2011-08-25 / Editorial

Scattering Seeds

BY JOHN A. MURPHY

Make an effort to think generously about immigration.

Despite the hardships they faced, persons emigrating to the USA have made enormous contributions to our country and the world. Immigrants have been our country’s greatest strength. Belief in the ability to “make it here” once made America a shining beacon for poor and oppressed people everywhere.

In point of fact, the historic record of U.S. immigration policy and the treatment of immigrants is not good. Hardly ever could it be described accurately as “generous”. Those already here, however briefly, have almost always thrown up barriers against immigrants. Entry restrictions based upon race or ethnicity, blatant bigotry, and open discrimination have been the norms.

Nevertheless, people came; they persevered; they overcame. And our country is stronger for it.

I need only look at my forebears to demonstrate this point. My grandparents lived and worked here in an era when anti- Irish bigotry was open and wide-spread.

My paternal grandfather worked as laborer for a railroad. Yet his son, my father, through the dint of hard work and determination, became a United States Marshal, a lawyer (at age 65!), and a judge. He provided well for his family of six children, and lived a few months short of 100 years of age.

My maternal grandparents both emigrated from Ireland, and worked as servants, while raising a large family in Newport. Despite this limited background, two of their children went to college. My mother became a teacher, her career in education interrupted by her raising six children, and resumed when the youngest was old enough for school. One of my mother’s brothers went to the U.S. Naval Academy, and won the Silver Star at Guadalcanal in 1942. He was killed by enemy shellfire aboard his ship on February 17, 1945, just months before the end of the war. Had he survived the war, he, the son of a onetime house maid, most certainly would have achieved the rank of Admiral.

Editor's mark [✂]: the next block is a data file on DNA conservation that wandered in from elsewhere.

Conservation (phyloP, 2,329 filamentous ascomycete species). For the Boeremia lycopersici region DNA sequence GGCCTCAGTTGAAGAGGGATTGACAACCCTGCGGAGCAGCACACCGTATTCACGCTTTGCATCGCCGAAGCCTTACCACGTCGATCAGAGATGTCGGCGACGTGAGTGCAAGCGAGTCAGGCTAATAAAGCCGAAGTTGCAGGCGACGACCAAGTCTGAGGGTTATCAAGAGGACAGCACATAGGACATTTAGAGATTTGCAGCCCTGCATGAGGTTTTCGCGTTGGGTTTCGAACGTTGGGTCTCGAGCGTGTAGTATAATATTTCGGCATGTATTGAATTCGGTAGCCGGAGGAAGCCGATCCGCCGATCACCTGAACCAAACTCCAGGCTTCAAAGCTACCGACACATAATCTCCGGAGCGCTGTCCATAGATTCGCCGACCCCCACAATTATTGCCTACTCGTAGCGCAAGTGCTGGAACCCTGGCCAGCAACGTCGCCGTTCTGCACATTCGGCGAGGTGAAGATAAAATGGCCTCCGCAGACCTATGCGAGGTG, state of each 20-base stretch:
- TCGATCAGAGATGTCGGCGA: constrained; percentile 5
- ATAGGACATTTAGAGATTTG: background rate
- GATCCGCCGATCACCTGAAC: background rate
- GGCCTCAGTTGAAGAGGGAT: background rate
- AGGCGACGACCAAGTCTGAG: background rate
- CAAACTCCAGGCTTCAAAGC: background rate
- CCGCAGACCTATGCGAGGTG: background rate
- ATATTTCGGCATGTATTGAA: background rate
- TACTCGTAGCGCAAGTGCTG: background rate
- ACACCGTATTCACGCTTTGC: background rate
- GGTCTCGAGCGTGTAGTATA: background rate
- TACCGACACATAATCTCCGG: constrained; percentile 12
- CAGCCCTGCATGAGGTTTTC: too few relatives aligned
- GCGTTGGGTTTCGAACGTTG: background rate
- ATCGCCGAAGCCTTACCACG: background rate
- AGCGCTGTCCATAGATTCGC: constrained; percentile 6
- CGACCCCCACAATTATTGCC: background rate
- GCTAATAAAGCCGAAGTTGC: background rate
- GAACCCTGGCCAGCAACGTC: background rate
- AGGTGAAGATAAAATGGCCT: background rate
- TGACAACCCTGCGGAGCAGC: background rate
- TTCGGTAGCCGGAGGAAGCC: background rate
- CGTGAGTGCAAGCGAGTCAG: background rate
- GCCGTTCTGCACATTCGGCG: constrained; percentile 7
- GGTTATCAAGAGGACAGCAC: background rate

When I think of these seemingly unlikely accomplishments, I am reminded that we all need to help our fellow human beings achieve their full potential. You never know how great a person can be, if given the chance. It’s in our own self-interest to allow that potential to be realized.

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